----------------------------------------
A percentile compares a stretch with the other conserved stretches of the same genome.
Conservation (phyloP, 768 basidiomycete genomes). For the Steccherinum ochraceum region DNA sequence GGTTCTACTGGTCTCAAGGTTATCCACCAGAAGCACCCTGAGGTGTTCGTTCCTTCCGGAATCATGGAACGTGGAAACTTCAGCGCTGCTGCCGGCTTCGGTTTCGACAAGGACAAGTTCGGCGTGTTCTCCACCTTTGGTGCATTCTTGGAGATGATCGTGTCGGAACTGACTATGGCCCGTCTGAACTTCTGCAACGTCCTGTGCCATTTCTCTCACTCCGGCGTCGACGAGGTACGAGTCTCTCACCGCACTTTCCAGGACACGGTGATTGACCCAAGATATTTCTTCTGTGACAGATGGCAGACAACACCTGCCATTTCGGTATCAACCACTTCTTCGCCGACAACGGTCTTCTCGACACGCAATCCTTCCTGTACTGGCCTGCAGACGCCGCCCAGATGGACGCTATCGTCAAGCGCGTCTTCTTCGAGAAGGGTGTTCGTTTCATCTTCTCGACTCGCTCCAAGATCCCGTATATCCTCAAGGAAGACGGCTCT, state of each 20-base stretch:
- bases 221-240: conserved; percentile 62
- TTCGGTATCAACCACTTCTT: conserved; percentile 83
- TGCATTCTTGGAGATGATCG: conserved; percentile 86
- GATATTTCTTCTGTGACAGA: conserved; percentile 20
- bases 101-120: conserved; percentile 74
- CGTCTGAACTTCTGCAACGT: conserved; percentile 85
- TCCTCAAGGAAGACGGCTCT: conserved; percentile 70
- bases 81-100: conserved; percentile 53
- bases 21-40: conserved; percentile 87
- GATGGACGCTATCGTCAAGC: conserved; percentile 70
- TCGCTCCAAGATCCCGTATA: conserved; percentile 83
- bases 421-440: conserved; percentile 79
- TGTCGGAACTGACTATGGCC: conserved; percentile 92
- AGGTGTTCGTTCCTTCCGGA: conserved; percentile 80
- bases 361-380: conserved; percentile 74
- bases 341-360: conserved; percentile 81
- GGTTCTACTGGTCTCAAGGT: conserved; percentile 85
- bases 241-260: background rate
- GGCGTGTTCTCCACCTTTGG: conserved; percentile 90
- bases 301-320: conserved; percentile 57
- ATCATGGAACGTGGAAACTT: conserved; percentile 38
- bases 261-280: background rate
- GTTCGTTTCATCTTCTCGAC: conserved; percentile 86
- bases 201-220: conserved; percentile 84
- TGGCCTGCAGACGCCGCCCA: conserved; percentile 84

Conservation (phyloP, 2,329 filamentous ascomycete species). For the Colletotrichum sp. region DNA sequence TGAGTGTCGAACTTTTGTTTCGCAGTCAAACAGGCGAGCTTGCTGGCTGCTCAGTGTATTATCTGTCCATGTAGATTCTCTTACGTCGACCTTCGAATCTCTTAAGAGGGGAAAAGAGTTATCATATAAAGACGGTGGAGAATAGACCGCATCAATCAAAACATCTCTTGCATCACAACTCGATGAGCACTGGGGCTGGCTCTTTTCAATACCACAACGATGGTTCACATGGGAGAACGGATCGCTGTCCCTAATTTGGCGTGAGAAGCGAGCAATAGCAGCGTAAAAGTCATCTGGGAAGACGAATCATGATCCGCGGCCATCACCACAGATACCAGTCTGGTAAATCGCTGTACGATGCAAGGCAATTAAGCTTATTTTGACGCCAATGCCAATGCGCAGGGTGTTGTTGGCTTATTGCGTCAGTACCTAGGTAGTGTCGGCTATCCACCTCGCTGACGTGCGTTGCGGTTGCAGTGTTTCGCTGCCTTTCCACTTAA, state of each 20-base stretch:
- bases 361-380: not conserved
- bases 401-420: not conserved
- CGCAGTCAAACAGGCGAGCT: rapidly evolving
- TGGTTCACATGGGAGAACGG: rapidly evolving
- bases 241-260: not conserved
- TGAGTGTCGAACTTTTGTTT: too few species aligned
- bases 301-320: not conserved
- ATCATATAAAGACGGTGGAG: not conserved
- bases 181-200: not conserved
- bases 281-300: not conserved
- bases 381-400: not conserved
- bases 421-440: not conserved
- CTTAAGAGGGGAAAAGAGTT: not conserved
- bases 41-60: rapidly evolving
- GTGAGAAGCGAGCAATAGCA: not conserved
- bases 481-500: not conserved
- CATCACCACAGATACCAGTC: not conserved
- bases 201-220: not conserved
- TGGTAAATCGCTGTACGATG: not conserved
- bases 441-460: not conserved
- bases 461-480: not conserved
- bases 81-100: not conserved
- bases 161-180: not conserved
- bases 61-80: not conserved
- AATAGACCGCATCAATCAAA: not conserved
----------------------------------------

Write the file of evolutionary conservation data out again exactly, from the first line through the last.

A percentile compares a stretch with the other conserved stretches of the same genome.
Conservation (phyloP, 768 basidiomycete genomes). For the Steccherinum ochraceum region DNA sequence GGTTCTACTGGTCTCAAGGTTATCCACCAGAAGCACCCTGAGGTGTTCGTTCCTTCCGGAATCATGGAACGTGGAAACTTCAGCGCTGCTGCCGGCTTCGGTTTCGACAAGGACAAGTTCGGCGTGTTCTCCACCTTTGGTGCATTCTTGGAGATGATCGTGTCGGAACTGACTATGGCCCGTCTGAACTTCTGCAACGTCCTGTGCCATTTCTCTCACTCCGGCGTCGACGAGGTACGAGTCTCTCACCGCACTTTCCAGGACACGGTGATTGACCCAAGATATTTCTTCTGTGACAGATGGCAGACAACACCTGCCATTTCGGTATCAACCACTTCTTCGCCGACAACGGTCTTCTCGACACGCAATCCTTCCTGTACTGGCCTGCAGACGCCGCCCAGATGGACGCTATCGTCAAGCGCGTCTTCTTCGAGAAGGGTGTTCGTTTCATCTTCTCGACTCGCTCCAAGATCCCGTATATCCTCAAGGAAGACGGCTCT, state of each 20-base stretch:
- bases 221-240: conserved; percentile 62
- TTCGGTATCAACCACTTCTT: conserved; percentile 83
- TGCATTCTTGGAGATGATCG: conserved; percentile 86
- GATATTTCTTCTGTGACAGA: conserved; percentile 20
- bases 101-120: conserved; percentile 74
- CGTCTGAACTTCTGCAACGT: conserved; percentile 85
- TCCTCAAGGAAGACGGCTCT: conserved; percentile 70
- bases 81-100: conserved; percentile 53
- bases 21-40: conserved; percentile 87
- GATGGACGCTATCGTCAAGC: conserved; percentile 70
- TCGCTCCAAGATCCCGTATA: conserved; percentile 83
- bases 421-440: conserved; percentile 79
- TGTCGGAACTGACTATGGCC: conserved; percentile 92
- AGGTGTTCGTTCCTTCCGGA: conserved; percentile 80
- bases 361-380: conserved; percentile 74
- bases 341-360: conserved; percentile 81
- GGTTCTACTGGTCTCAAGGT: conserved; percentile 85
- bases 241-260: background rate
- GGCGTGTTCTCCACCTTTGG: conserved; percentile 90
- bases 301-320: conserved; percentile 57
- ATCATGGAACGTGGAAACTT: conserved; percentile 38
- bases 261-280: background rate
- GTTCGTTTCATCTTCTCGAC: conserved; percentile 86
- bases 201-220: conserved; percentile 84
- TGGCCTGCAGACGCCGCCCA: conserved; percentile 84

Conservation (phyloP, 2,329 filamentous ascomycete species). For the Colletotrichum sp. region DNA sequence TGAGTGTCGAACTTTTGTTTCGCAGTCAAACAGGCGAGCTTGCTGGCTGCTCAGTGTATTATCTGTCCATGTAGATTCTCTTACGTCGACCTTCGAATCTCTTAAGAGGGGAAAAGAGTTATCATATAAAGACGGTGGAGAATAGACCGCATCAATCAAAACATCTCTTGCATCACAACTCGATGAGCACTGGGGCTGGCTCTTTTCAATACCACAACGATGGTTCACATGGGAGAACGGATCGCTGTCCCTAATTTGGCGTGAGAAGCGAGCAATAGCAGCGTAAAAGTCATCTGGGAAGACGAATCATGATCCGCGGCCATCACCACAGATACCAGTCTGGTAAATCGCTGTACGATGCAAGGCAATTAAGCTTATTTTGACGCCAATGCCAATGCGCAGGGTGTTGTTGGCTTATTGCGTCAGTACCTAGGTAGTGTCGGCTATCCACCTCGCTGACGTGCGTTGCGGTTGCAGTGTTTCGCTGCCTTTCCACTTAA, state of each 20-base stretch:
- bases 361-380: not conserved
- bases 401-420: not conserved
- CGCAGTCAAACAGGCGAGCT: rapidly evolving
- TGGTTCACATGGGAGAACGG: rapidly evolving
- bases 241-260: not conserved
- TGAGTGTCGAACTTTTGTTT: too few species aligned
- bases 301-320: not conserved
- ATCATATAAAGACGGTGGAG: not conserved
- bases 181-200: not conserved
- bases 281-300: not conserved
- bases 381-400: not conserved
- bases 421-440: not conserved
- CTTAAGAGGGGAAAAGAGTT: not conserved
- bases 41-60: rapidly evolving
- GTGAGAAGCGAGCAATAGCA: not conserved
- bases 481-500: not conserved
- CATCACCACAGATACCAGTC: not conserved
- bases 201-220: not conserved
- TGGTAAATCGCTGTACGATG: not conserved
- bases 441-460: not conserved
- bases 461-480: not conserved
- bases 81-100: not conserved
- bases 161-180: not conserved
- bases 61-80: not conserved
- AATAGACCGCATCAATCAAA: not conserved